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Financial Mistakes to Avoid If You're Self-Employed and Buying a House

Another great reminder for those of us who practice real estate.  Remember, you have got to "Give unto Ceasar what is due unto him."  The consequence for falling short of this can be severe.  Thanks to the Marcus Rice's Team for providing us this reminder


Financial Mistakes to Avoid If You're Self-Employed While Trying to Buy a House

It seems there are more and more people becoming self employed these days or at the very least, many folks are starting a side business, turning a hobby into some extra income or doing some type of independent contractor work. Whether you've decided to turn your blog into a business, sell a multi-level marketing product, or rent a storefront to start selling your homemade jewelry, there are some mistakes you will definitely want to avoid.

Not Setting Aside Money for Taxes

This seems simple enough, but is probably one of the biggest tax mistakes people make. The number of people that haven't set aside money for taxes is pretty high. If you are a 1099 contractor, the company you are contracted with does not pull out taxes for you.

At first, this feels great because your paycheck is higher then reality sets in when it's time to file your taxes. Uncle Sam requires you to make quarterly estimated tax payments. If you don't have enough paid in for your estimated taxes you could face some penalties.

Another thing people fail to realize is the self-employment tax that's due. Uncle Sam charges 15.3% tax for self-employed individuals in addition to your regular income tax. This is equivalent to the FICA tax on a regular paycheck. The good news is that you can deduct half of your self-employment tax, but you still have to pay.

Not Keeping Track of Income and Expenses

This is one of those mundane tasks that most owners hate, but every business must do in order to maximize deductions as well as protect themselves from an IRS audit. A business owner should be organized when it comes to keeping track of income and expenses. Don't write down your mileage on a napkin each time you travel. Get a notebook, use a spreadsheet or some budgeting or personal finance software to track the amount of your expenses, the category (i.e. office supplies) and a brief explanation of what you purchased etc.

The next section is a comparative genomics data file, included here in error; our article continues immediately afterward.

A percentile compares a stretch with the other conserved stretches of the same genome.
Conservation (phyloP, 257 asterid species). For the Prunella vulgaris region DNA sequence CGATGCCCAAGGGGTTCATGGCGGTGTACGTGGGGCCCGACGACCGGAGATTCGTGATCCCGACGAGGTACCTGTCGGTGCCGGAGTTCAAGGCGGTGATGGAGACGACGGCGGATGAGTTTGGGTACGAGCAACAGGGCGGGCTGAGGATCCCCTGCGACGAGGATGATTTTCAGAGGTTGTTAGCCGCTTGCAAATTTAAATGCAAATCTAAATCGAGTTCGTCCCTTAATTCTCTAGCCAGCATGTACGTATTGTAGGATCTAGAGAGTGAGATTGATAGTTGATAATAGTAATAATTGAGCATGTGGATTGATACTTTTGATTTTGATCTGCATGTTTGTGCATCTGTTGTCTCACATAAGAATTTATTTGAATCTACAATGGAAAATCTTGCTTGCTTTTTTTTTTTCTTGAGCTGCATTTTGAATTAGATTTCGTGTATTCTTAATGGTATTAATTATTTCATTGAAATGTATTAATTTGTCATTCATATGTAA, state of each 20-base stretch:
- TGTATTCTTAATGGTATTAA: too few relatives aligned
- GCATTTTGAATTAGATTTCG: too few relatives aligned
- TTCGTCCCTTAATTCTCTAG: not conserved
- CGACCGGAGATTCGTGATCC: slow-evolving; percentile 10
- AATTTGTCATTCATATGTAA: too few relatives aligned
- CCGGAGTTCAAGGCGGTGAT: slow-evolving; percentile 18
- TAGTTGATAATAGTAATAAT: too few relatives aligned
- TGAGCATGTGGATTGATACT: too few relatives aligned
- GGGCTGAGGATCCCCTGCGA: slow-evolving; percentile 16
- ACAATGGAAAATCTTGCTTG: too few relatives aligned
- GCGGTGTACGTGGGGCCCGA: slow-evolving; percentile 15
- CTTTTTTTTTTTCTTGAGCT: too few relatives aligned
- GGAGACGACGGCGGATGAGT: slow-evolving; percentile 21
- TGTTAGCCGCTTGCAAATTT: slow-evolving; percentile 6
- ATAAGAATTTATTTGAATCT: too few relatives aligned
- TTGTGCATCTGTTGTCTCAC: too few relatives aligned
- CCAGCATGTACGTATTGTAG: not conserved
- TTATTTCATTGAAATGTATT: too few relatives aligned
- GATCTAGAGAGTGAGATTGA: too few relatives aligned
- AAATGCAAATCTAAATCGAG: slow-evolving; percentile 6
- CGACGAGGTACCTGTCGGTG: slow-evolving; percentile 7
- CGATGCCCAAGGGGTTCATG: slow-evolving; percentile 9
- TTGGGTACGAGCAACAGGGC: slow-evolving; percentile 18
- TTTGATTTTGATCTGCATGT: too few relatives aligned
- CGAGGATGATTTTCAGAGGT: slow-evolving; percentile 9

Don't rely on your memory to come through for you when you need to report an expense. Keep your receipts, develop a system and keep up-to-date.

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The Marcus Rice Team
RE/MAX Allegiance

 13204 Hull Street Rd. 
Midlothian, VA 23112

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Comment balloon 3 commentsC. Lloyd McKenzie • August 26 2012 07:03PM


That is a great blog to reblog. Taxes is one of those that will catch many if they are not careful. Settig aside the taxes is very important to make sure uncle Sam is not coming after you.
Posted by Mike Yeo (3:16 team REALTY) almost 7 years ago

The many challenges of being self-employed. I think we should have special exemptions so we quailify. Of course it's not such a bad thing to put a large downpayment down either.

Posted by Winston Heverly, GRI, ABR, SFR, CDPE, CIAS, PA (Winston Realty, Inc.) almost 7 years ago

Very worthy reblog!!

Everyone buying a house needs to pay attention to these simple rules to make their lives and their purchase so much better

Posted by David Shamansky, Creative, Aggressive & 560 FICO - OK, Colorado Mtg (US Mortgages - David Shamansky) almost 7 years ago